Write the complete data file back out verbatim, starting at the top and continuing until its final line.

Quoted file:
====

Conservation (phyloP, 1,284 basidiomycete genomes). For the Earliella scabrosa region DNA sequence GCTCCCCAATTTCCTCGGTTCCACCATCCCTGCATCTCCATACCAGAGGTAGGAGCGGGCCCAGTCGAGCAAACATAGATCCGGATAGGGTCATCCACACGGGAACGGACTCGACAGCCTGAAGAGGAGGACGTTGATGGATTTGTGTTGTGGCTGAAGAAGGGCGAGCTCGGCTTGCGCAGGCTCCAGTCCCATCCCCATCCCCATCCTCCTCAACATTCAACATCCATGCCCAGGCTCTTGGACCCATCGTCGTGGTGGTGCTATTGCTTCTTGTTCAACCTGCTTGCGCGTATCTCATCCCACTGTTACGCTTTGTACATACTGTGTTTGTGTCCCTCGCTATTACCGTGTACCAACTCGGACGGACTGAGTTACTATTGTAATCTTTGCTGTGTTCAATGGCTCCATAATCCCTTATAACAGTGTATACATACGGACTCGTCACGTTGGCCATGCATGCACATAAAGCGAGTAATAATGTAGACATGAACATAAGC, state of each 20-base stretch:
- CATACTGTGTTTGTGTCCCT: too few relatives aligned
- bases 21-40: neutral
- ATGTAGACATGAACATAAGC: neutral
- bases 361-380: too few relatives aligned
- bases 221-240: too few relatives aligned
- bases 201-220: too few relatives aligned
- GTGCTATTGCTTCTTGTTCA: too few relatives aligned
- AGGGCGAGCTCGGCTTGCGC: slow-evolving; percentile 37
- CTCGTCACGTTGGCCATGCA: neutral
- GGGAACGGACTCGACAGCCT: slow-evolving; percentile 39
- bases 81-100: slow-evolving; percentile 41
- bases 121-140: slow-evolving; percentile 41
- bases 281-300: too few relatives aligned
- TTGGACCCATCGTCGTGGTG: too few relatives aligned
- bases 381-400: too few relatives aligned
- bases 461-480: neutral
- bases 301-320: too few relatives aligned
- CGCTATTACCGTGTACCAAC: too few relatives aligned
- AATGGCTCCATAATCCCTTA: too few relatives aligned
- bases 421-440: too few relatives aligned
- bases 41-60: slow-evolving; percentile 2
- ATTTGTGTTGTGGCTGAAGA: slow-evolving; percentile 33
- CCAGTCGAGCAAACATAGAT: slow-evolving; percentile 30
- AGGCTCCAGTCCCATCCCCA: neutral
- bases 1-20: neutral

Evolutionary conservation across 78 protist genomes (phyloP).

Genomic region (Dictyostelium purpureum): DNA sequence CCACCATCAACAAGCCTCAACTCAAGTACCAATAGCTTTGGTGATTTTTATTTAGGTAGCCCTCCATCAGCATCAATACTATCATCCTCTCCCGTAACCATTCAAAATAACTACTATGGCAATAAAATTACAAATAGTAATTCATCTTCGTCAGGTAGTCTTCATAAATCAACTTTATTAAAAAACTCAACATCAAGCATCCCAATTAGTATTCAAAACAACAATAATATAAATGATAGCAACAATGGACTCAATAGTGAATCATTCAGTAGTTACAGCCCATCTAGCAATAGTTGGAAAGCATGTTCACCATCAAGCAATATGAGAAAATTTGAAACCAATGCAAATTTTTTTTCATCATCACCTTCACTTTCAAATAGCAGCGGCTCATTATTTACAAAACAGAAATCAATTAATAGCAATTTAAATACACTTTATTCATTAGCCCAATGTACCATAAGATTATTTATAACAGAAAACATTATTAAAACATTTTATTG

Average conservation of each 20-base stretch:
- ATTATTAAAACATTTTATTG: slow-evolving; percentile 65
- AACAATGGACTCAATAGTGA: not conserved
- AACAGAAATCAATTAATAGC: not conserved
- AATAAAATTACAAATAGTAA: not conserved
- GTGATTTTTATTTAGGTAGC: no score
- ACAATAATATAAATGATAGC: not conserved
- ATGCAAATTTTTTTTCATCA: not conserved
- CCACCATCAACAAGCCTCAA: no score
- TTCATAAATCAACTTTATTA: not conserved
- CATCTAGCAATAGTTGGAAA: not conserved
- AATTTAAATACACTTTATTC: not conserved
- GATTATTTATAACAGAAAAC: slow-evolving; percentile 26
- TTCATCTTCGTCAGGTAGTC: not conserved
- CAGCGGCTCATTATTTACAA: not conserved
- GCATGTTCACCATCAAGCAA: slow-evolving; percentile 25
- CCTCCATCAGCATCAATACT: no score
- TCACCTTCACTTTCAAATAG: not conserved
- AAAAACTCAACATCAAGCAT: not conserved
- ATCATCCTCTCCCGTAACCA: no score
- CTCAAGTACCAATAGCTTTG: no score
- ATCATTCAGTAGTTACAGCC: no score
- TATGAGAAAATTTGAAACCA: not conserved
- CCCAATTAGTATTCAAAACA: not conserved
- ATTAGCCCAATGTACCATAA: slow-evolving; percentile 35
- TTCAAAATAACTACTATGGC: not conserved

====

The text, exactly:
Conservation (phyloP, 1,284 basidiomycete genomes). For the Earliella scabrosa region DNA sequence GCTCCCCAATTTCCTCGGTTCCACCATCCCTGCATCTCCATACCAGAGGTAGGAGCGGGCCCAGTCGAGCAAACATAGATCCGGATAGGGTCATCCACACGGGAACGGACTCGACAGCCTGAAGAGGAGGACGTTGATGGATTTGTGTTGTGGCTGAAGAAGGGCGAGCTCGGCTTGCGCAGGCTCCAGTCCCATCCCCATCCCCATCCTCCTCAACATTCAACATCCATGCCCAGGCTCTTGGACCCATCGTCGTGGTGGTGCTATTGCTTCTTGTTCAACCTGCTTGCGCGTATCTCATCCCACTGTTACGCTTTGTACATACTGTGTTTGTGTCCCTCGCTATTACCGTGTACCAACTCGGACGGACTGAGTTACTATTGTAATCTTTGCTGTGTTCAATGGCTCCATAATCCCTTATAACAGTGTATACATACGGACTCGTCACGTTGGCCATGCATGCACATAAAGCGAGTAATAATGTAGACATGAACATAAGC, state of each 20-base stretch:
- CATACTGTGTTTGTGTCCCT: too few relatives aligned
- bases 21-40: neutral
- ATGTAGACATGAACATAAGC: neutral
- bases 361-380: too few relatives aligned
- bases 221-240: too few relatives aligned
- bases 201-220: too few relatives aligned
- GTGCTATTGCTTCTTGTTCA: too few relatives aligned
- AGGGCGAGCTCGGCTTGCGC: slow-evolving; percentile 37
- CTCGTCACGTTGGCCATGCA: neutral
- GGGAACGGACTCGACAGCCT: slow-evolving; percentile 39
- bases 81-100: slow-evolving; percentile 41
- bases 121-140: slow-evolving; percentile 41
- bases 281-300: too few relatives aligned
- TTGGACCCATCGTCGTGGTG: too few relatives aligned
- bases 381-400: too few relatives aligned
- bases 461-480: neutral
- bases 301-320: too few relatives aligned
- CGCTATTACCGTGTACCAAC: too few relatives aligned
- AATGGCTCCATAATCCCTTA: too few relatives aligned
- bases 421-440: too few relatives aligned
- bases 41-60: slow-evolving; percentile 2
- ATTTGTGTTGTGGCTGAAGA: slow-evolving; percentile 33
- CCAGTCGAGCAAACATAGAT: slow-evolving; percentile 30
- AGGCTCCAGTCCCATCCCCA: neutral
- bases 1-20: neutral

Evolutionary conservation across 78 protist genomes (phyloP).

Genomic region (Dictyostelium purpureum): DNA sequence CCACCATCAACAAGCCTCAACTCAAGTACCAATAGCTTTGGTGATTTTTATTTAGGTAGCCCTCCATCAGCATCAATACTATCATCCTCTCCCGTAACCATTCAAAATAACTACTATGGCAATAAAATTACAAATAGTAATTCATCTTCGTCAGGTAGTCTTCATAAATCAACTTTATTAAAAAACTCAACATCAAGCATCCCAATTAGTATTCAAAACAACAATAATATAAATGATAGCAACAATGGACTCAATAGTGAATCATTCAGTAGTTACAGCCCATCTAGCAATAGTTGGAAAGCATGTTCACCATCAAGCAATATGAGAAAATTTGAAACCAATGCAAATTTTTTTTCATCATCACCTTCACTTTCAAATAGCAGCGGCTCATTATTTACAAAACAGAAATCAATTAATAGCAATTTAAATACACTTTATTCATTAGCCCAATGTACCATAAGATTATTTATAACAGAAAACATTATTAAAACATTTTATTG

Average conservation of each 20-base stretch:
- ATTATTAAAACATTTTATTG: slow-evolving; percentile 65
- AACAATGGACTCAATAGTGA: not conserved
- AACAGAAATCAATTAATAGC: not conserved
- AATAAAATTACAAATAGTAA: not conserved
- GTGATTTTTATTTAGGTAGC: no score
- ACAATAATATAAATGATAGC: not conserved
- ATGCAAATTTTTTTTCATCA: not conserved
- CCACCATCAACAAGCCTCAA: no score
- TTCATAAATCAACTTTATTA: not conserved
- CATCTAGCAATAGTTGGAAA: not conserved
- AATTTAAATACACTTTATTC: not conserved
- GATTATTTATAACAGAAAAC: slow-evolving; percentile 26
- TTCATCTTCGTCAGGTAGTC: not conserved
- CAGCGGCTCATTATTTACAA: not conserved
- GCATGTTCACCATCAAGCAA: slow-evolving; percentile 25
- CCTCCATCAGCATCAATACT: no score
- TCACCTTCACTTTCAAATAG: not conserved
- AAAAACTCAACATCAAGCAT: not conserved
- ATCATCCTCTCCCGTAACCA: no score
- CTCAAGTACCAATAGCTTTG: no score
- ATCATTCAGTAGTTACAGCC: no score
- TATGAGAAAATTTGAAACCA: not conserved
- CCCAATTAGTATTCAAAACA: not conserved
- ATTAGCCCAATGTACCATAA: slow-evolving; percentile 35
- TTCAAAATAACTACTATGGC: not conserved